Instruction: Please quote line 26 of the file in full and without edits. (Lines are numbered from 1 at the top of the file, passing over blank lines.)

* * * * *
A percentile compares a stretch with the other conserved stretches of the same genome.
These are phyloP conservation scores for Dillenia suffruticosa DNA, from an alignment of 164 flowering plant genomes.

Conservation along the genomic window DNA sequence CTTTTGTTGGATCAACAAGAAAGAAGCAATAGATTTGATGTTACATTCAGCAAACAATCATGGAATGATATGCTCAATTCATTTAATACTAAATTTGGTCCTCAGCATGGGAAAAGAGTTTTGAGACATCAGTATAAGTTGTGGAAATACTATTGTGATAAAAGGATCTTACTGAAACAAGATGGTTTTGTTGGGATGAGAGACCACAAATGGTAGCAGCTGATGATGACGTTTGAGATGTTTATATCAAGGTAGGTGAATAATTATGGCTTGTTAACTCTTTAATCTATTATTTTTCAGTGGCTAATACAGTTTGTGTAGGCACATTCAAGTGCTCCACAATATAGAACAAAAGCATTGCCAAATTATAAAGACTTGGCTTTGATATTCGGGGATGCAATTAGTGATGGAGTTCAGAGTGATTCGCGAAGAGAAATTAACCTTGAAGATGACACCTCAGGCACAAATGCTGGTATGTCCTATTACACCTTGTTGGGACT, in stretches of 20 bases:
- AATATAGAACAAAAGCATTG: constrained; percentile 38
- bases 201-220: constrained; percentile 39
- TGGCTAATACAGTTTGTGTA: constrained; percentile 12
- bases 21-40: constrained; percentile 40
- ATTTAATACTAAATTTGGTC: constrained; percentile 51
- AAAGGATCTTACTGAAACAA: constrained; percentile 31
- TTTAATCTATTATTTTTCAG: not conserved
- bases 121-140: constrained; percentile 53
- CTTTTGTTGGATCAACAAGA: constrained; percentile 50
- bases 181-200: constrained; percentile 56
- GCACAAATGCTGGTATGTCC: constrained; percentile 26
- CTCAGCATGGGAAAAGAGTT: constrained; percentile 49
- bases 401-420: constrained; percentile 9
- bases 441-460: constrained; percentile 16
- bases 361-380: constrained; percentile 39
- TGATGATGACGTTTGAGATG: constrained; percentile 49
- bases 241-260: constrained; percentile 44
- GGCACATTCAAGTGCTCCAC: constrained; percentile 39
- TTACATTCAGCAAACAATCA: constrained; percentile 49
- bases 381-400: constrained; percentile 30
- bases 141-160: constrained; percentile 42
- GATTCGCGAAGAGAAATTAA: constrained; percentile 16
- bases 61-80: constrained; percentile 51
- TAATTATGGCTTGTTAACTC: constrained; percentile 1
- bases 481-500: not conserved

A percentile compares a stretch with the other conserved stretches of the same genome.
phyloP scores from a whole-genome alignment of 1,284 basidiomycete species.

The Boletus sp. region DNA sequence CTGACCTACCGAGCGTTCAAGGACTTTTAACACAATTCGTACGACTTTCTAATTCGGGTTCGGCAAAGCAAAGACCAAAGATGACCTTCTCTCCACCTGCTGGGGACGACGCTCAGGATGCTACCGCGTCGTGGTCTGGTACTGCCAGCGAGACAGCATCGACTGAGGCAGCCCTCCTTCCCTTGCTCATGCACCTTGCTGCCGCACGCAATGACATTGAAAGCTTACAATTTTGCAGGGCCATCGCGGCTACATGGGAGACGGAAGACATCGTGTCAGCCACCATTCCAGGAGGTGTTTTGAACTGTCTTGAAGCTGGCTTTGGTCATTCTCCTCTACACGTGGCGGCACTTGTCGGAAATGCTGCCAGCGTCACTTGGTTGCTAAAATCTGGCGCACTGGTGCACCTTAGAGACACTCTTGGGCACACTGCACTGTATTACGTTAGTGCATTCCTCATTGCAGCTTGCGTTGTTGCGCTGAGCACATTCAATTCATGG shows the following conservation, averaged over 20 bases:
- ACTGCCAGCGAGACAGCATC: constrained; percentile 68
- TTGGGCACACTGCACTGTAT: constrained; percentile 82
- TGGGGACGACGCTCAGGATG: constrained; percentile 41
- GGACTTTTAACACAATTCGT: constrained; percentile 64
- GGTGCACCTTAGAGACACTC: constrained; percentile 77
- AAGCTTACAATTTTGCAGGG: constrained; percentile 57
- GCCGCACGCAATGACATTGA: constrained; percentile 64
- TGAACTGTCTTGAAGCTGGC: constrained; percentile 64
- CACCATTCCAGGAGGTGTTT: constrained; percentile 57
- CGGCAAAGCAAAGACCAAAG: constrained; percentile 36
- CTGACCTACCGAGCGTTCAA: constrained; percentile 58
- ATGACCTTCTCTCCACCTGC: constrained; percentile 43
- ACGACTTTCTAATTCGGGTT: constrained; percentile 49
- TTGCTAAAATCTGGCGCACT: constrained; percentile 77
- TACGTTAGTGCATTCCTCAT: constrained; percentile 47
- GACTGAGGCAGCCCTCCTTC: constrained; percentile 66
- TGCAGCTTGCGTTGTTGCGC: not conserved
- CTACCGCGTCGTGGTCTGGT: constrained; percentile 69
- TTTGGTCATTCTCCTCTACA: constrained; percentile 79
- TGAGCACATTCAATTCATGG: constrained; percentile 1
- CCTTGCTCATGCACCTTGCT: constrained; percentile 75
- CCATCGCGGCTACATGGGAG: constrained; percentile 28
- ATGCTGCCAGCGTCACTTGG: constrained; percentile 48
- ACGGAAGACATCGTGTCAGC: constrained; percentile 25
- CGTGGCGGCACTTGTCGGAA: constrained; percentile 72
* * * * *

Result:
- bases 61-80: constrained; percentile 51